The United States yesterday pledged more help for the tsunami-ravaged regions of South Asia and East Africa, and President Bush issued his first public statement on "one of the...

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WASHINGTON — The United States yesterday pledged more help for the tsunami-ravaged regions of South Asia and East Africa, and President Bush issued his first public statement on “one of the major natural disasters in world history.”

“This has been a terrible disaster,” the president said, interrupting a weeklong holiday at his ranch outside Crawford, Texas, to make a personal comment on a crisis that “shocked and saddened” him.

“I mean, it’s just beyond our comprehension to think about how many lives have been lost,” said Bush, spelling out relief efforts by the U.S. military. “The United States will continue to stand with the affected governments as they care for the victims. We will stand with them as they start to rebuild their communities, and together the world will cope with their loss.”

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The president also assembled a four-nation coalition with Japan, Australia and India to organize relief and made clear the United States will help bankroll long-term rebuilding in the region.

Marc Grossman, undersecretary of state, will lead a U.S. task force to coordinate the U.S. response and urge other nations to assist in relief efforts. A late-night conference call was scheduled to link officials in the four capitals.

Bush said he was open to other ideas, including a suggestion from German Chancellor Gerhard Schroeder for a moratorium on the debts of hard-hit Somalia and Indonesia.

Bush had been criticized in some quarters for not making a personal appearance earlier to express his sympathy for victims of the tsunami, quickly shaping up to be the deadliest natural disaster in decades. The U.S. response to the catastrophe could help shape views of the United States in the region, analysts said.

The United States already had pledged $35 million in relief aid and dispatched military ships and cargo jets to the earthquake-stricken region. The U.S. Pacific Command also said yesterday it is deploying 20 ships from docks in Hong Kong, Guam and the island of Diego Garcia.

The ships are loaded with medical equipment and mobile hospitals, 41 helicopters, 2,100 Marines, 1,400 sailors and the capacity to generate 600,000 gallons of fresh water daily.

“We’re going to take this now to a new level,” Grossman said.

Bush, who was said to be “clearing brush” at his ranch Monday morning, waited until yesterday to issue a personal statement. After a briefing by National Security Council advisers, Bush summoned reporters to make a statement and answer questions.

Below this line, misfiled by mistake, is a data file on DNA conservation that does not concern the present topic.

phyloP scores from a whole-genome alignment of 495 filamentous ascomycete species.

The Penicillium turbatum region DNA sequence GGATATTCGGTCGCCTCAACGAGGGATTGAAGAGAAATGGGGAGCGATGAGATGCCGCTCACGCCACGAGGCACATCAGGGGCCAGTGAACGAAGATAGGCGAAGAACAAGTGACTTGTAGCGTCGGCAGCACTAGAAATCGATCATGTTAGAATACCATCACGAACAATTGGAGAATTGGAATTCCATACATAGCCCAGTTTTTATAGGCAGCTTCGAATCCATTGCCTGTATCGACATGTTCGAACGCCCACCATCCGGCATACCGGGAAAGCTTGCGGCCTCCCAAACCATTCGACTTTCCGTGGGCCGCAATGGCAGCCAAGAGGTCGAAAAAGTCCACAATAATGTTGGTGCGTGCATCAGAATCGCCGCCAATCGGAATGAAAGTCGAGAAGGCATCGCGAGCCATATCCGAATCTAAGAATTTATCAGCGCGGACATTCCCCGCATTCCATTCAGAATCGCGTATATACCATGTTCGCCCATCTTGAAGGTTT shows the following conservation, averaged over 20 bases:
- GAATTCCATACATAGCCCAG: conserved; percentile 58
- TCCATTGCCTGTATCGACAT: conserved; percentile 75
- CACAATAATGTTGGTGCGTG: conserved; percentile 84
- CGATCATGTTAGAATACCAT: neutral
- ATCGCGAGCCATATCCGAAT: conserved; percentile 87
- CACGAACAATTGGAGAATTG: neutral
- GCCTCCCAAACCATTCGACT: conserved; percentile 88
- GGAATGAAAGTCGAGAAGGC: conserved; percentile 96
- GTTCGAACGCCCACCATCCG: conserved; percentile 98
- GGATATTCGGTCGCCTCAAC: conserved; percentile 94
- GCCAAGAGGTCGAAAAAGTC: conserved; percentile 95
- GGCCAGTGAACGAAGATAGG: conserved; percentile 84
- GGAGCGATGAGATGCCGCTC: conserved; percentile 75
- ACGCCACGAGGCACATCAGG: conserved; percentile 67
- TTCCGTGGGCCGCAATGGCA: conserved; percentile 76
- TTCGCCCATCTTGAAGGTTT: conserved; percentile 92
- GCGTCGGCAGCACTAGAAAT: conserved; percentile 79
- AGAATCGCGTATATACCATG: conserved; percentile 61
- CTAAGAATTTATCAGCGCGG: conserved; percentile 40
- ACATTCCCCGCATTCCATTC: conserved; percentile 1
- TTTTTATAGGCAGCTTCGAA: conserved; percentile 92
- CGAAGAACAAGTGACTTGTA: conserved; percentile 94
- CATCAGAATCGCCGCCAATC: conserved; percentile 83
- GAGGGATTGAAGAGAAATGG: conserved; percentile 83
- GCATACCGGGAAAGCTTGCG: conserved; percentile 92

He bristled at suggestions that U.S. aid was “stingy,” a word used this week by U.N. Emergency Relief Coordinator Jan Egeland, who complained that the richest nations contribute less than 1 percent of their gross domestic product to foreign aid. Egeland said the next day that his complaint wasn’t directed at any one nation.

“I felt like the person who made that statement was very misguided and ill-informed,” Bush said. “For example, in the year 2004, our government provided $2.4 billion in food, in cash, in humanitarian relief to cover the disasters for last year.

“We’re a very generous, kindhearted nation,” he added.

U.S. foreign aid amounts to about 0.1 percent of the nation’s gross income, according to the Paris-based Organization for Economic Cooperation and Development. This is the lowest among 30 industrialized, mostly European nations, whose aid averages 0.4 percent of gross income.

Other calculations come up with different results. The United States ranks seventh among 21 industrial nations in contributions in foreign aid, according to an annual ranking by the Center for Global Development in Washington, D.C., that takes into account the sizes of each donor nation.

Denmark and the Netherlands ranked No. 1. Sweden, Australia, Britain and Canada also ranked ahead of the United States, which was tied for seventh place with France, Germany and Norway.

Unlike the Paris ranking, this calculation includes technical assistance and other nonfinancial help given by the United States.

“Wealth should be one of the primary limitations in determining what we can afford” for overall aid, said Nigel Purvis, an expert on foreign aid at the Brookings Institution and deputy assistant secretary of state under former President Clinton. “Based on that measure, we are doing less than we ought to.”

However, in total dollars, the United States provides more foreign aid than any other nation.

Details on the four-nation coalition were reported by The Associated Press.